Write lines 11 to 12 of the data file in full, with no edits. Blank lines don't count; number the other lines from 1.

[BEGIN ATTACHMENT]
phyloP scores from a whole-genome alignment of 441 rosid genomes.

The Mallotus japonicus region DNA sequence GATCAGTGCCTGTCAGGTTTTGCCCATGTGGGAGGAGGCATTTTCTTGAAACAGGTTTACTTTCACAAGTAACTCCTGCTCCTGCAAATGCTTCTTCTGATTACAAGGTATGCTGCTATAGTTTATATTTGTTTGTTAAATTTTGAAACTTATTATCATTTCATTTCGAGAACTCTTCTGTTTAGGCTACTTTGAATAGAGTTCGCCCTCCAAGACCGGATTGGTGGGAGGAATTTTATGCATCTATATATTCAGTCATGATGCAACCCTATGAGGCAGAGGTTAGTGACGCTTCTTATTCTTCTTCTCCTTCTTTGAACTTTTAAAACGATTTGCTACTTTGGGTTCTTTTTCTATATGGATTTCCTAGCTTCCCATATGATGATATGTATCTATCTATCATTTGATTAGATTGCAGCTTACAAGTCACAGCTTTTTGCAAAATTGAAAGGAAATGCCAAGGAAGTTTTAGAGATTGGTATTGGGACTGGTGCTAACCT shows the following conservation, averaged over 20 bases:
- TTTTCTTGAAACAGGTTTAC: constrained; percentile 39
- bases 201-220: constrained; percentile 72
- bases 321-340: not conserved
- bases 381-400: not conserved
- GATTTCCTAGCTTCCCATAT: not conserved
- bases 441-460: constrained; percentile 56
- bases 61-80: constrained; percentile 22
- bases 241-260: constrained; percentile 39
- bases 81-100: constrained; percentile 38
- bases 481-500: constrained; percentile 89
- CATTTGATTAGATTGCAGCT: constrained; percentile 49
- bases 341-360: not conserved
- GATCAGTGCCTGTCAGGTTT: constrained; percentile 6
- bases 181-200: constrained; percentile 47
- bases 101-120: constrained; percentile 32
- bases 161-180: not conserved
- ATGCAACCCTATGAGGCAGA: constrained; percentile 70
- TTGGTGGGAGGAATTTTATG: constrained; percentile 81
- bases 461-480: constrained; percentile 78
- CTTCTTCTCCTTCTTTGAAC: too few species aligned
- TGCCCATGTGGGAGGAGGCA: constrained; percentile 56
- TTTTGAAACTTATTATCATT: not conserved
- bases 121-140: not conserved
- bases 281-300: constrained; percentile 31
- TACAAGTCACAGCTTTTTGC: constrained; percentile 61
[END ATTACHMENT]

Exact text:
- bases 81-100: constrained; percentile 38
- bases 481-500: constrained; percentile 89